Hospitals who were out of the bond markets last year are finding out that expanded securities laws now require underwriters to disclose their allegiances to borrowers. The new disclosures may surprise those who rely on underwriters for financial advice.

In A Nutshell…

  • Federal laws now require bond underwriters to make new written disclosures to clients.
  • Unlike municipal advisors, underwriters do not have a fiduciary duty to borrowers.
  • In a pinch, most underwriters will side with investors rather than borrowers.
  • Underwriters cannot tell clients not to hire a financial advisor.

In August 2012, the Municipal Securities Rulemaking Board (MSRB) published an interpretive notice regarding the application of Rule G-17. Interpretive notices may not be as entertaining as interpretive dancing, but they do become part of federal securities laws. This one requires bond underwriters to provide a number of written disclosures to hospitals and other municipal issuers to distinguish their role from that of a financial advisor.

Middlemen Are Not Always Right in the Middle

In all fairness, bond underwriters have a tough job. They are middlemen serving two masters: sellers of bonds (a hospital or other borrower) and buyers of bonds (bondholders and other types of investors). If terms are too lenient or yields too low, investors may balk. If it’s the other way around, the underwriter may get fired.

Some underwriters do a better job of balancing these opposite interests, but in a pinch, most will side with investors because they are large, sophisticated funds with significant market clout, and they buy week after week, year after year. The average hospital on the other hand goes to the bond markets maybe every 2 or 3 years –if that often– and without independent advice, most will never know what they left on the table.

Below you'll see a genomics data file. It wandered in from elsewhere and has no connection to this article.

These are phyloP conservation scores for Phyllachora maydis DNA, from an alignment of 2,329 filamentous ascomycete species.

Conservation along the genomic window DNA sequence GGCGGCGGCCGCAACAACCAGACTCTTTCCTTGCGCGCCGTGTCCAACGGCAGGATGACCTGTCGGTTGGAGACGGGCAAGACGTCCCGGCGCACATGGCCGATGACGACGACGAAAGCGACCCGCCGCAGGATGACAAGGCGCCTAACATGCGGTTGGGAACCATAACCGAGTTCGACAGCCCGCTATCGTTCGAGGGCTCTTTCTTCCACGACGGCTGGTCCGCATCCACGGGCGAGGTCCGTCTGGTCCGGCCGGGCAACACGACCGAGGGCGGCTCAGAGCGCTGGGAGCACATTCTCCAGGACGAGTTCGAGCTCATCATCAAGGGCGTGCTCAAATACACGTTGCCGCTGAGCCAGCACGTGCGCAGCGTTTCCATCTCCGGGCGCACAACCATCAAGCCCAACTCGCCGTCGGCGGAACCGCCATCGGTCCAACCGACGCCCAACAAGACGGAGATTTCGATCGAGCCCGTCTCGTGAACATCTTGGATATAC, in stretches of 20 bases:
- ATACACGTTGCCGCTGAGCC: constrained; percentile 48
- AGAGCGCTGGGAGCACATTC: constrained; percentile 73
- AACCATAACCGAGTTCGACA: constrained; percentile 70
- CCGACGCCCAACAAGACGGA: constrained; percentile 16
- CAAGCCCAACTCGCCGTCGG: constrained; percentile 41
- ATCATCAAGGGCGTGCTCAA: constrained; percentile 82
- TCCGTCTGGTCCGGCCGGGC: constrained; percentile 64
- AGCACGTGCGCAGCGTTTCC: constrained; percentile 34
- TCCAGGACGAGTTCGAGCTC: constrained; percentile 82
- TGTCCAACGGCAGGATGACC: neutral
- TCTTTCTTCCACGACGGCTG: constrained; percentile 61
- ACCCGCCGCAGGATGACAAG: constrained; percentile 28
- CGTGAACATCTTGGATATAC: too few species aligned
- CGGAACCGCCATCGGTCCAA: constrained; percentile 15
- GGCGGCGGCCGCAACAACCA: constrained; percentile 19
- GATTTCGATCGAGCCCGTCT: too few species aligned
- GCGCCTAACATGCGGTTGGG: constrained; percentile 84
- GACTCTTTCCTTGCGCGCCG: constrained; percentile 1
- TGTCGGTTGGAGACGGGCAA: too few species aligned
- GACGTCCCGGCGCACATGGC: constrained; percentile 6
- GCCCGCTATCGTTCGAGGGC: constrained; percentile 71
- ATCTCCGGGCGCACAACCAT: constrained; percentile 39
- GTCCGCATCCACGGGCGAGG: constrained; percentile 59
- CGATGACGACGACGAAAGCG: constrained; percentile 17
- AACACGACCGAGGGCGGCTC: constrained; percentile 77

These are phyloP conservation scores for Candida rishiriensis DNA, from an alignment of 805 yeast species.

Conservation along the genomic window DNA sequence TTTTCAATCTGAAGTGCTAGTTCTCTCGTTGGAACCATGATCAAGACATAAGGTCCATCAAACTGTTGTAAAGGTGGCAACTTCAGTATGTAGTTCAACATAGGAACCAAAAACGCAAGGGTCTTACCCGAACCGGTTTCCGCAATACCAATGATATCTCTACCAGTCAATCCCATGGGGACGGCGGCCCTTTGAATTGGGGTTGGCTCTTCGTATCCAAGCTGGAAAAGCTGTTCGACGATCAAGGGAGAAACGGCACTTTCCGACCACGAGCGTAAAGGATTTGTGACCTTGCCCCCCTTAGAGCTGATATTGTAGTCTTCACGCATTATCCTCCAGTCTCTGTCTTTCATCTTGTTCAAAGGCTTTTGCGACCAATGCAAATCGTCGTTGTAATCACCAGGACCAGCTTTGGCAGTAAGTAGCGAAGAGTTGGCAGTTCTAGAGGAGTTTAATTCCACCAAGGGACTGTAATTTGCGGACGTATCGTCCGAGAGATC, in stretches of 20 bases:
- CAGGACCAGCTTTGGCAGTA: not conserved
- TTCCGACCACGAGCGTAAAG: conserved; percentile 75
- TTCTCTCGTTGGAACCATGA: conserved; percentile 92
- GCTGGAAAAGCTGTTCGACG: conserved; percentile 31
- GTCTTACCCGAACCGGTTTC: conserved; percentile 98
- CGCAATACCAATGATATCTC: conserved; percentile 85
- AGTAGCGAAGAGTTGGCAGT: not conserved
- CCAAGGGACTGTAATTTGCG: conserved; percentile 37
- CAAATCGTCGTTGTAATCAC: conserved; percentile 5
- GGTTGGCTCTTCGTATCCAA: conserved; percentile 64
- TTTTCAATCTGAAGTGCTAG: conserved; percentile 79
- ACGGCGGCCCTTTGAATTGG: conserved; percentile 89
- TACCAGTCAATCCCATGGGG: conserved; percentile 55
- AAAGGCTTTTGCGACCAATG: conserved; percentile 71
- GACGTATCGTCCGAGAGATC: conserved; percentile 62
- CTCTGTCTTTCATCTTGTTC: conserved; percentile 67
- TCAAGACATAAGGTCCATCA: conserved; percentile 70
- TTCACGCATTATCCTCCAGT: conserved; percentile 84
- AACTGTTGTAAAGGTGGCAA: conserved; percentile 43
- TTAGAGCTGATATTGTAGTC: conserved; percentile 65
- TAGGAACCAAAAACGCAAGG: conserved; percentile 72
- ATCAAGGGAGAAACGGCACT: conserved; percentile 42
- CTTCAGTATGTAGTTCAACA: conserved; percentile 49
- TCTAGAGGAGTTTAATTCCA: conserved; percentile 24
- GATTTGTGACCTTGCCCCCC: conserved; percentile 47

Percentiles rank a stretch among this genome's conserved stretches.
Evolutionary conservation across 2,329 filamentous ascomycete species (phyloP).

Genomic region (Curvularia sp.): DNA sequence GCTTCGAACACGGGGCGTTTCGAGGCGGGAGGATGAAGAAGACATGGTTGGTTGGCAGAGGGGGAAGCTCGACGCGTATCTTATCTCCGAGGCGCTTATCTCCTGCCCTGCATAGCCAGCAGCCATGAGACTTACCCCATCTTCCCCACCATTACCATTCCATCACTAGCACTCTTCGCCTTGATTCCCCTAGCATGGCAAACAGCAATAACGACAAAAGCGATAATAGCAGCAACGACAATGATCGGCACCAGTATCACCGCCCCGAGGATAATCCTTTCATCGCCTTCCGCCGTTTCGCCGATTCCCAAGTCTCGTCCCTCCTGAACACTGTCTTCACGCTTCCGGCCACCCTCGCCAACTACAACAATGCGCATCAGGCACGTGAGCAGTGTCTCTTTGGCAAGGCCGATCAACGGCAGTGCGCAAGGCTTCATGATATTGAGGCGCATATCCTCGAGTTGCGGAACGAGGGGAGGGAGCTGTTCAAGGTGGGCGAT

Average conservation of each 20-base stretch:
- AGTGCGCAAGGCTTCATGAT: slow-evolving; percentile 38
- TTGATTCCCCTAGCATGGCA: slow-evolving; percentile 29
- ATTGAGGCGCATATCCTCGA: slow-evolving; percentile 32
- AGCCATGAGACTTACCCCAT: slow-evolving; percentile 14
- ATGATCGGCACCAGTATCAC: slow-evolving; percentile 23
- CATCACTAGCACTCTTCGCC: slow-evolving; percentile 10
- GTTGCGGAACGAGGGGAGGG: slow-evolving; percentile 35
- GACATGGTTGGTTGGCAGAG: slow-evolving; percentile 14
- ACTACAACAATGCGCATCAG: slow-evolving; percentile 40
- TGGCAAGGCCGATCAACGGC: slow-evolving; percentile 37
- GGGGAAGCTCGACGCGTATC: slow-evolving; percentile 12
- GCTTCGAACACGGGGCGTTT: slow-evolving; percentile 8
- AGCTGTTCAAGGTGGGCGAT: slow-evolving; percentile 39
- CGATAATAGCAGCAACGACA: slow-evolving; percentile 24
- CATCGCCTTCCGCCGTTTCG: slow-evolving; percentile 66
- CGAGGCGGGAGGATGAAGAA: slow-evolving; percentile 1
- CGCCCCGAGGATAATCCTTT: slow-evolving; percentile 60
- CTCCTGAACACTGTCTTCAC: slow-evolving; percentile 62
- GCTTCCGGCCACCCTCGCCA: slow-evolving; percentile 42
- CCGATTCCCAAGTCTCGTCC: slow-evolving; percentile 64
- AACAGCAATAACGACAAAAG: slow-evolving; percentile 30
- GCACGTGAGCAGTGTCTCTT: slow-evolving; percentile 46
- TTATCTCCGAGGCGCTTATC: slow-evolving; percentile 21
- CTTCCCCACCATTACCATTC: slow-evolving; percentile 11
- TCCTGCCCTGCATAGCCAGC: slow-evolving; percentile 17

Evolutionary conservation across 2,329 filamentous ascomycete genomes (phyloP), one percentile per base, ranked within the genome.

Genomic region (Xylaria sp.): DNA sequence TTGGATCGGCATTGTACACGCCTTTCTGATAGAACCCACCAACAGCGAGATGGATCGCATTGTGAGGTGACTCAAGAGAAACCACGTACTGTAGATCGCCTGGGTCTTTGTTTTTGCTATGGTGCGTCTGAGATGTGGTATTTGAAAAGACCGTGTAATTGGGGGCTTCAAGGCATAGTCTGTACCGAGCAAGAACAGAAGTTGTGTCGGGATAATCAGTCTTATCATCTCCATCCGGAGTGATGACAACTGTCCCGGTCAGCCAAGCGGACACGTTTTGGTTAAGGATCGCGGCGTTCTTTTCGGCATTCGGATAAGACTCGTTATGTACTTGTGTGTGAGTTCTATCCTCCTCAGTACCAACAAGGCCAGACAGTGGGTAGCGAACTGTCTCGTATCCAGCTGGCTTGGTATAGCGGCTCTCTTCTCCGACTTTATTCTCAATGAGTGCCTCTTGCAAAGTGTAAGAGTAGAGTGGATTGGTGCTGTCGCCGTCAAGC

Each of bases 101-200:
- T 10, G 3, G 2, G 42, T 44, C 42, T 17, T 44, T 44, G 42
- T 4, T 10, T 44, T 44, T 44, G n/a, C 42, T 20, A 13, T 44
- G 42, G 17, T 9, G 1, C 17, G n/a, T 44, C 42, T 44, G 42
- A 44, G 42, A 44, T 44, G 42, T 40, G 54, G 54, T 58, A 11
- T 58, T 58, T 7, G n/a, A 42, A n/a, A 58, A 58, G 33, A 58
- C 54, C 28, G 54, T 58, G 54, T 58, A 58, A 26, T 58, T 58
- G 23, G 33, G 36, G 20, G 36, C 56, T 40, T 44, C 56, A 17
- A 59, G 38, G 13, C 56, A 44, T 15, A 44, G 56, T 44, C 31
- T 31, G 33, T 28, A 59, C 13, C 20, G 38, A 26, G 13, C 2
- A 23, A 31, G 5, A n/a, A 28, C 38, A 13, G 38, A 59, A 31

The same inherent conflict also affects underwriters who choose to serve as financial advisors in certain transactions. Investors will be watching closely and if they’re not happy, they will be sure to let the underwriter know on the next bond offering.

Here Comes the Fine Print

With the passage of the Dodd-Frank act, the MSRB was told by Congress to protect municipal entities: the various states, local governments, and not-for-profit borrowers who issue tax-exempt debt and had been complaining in recent years that investment bankers had tricked them into buying complex products (like swaps) without explaining them properly.

Before the interpretive ruling, underwriters were required under G-17 to deal with issuers “fairly”. The MSRB came to the conclusion that some underwriters had a different concept of fairness than others and decided that fair dealing alone wasn’t specific enough. The new interpretive rule requires underwriters to notify issuers in writing that, unlike municipal advisors:

  • Underwriters don’t owe issuers a fiduciary duty;
  • Their financial and other interests differ from those of the issuer;
  • They are not required to act in the best interests of the issuer.

The new disclosures could be easily buried somewhere in the fine print, and as everybody knows (with the possible exception of securities lawyers), the more fine print there is, the less people want to read it. The MSRB is aware of this modern-age predicament and requires underwriters to get written acknowledgment from clients –just in case their written confessions were to go unnoticed– or explain why they didn’t.

Your FA Is Still OK

The interpretive rule has strengthened the business case for hiring independent financial advisors (FA).

Unlike bond underwriters, FAs don’t have investors to cajole and their fiduciary duty is to look out for the hospital’s best interests. To dissuade underwriters who might think otherwise, the MSRB has gone one step further: underwriters are prohibited from telling clients not to hire a municipal advisor. That’s also part of the new written disclosures.

Compared to the corporate debt markets, municipal finance is still a murky pond where conflicts of interest abound. The hope is that the MSRB interpretive rule helps not-for-profit hospitals and other municipal borrowers get more clarity on who owes what and to whom.

The full text of the August 2012 MSRB interpretive notice is available at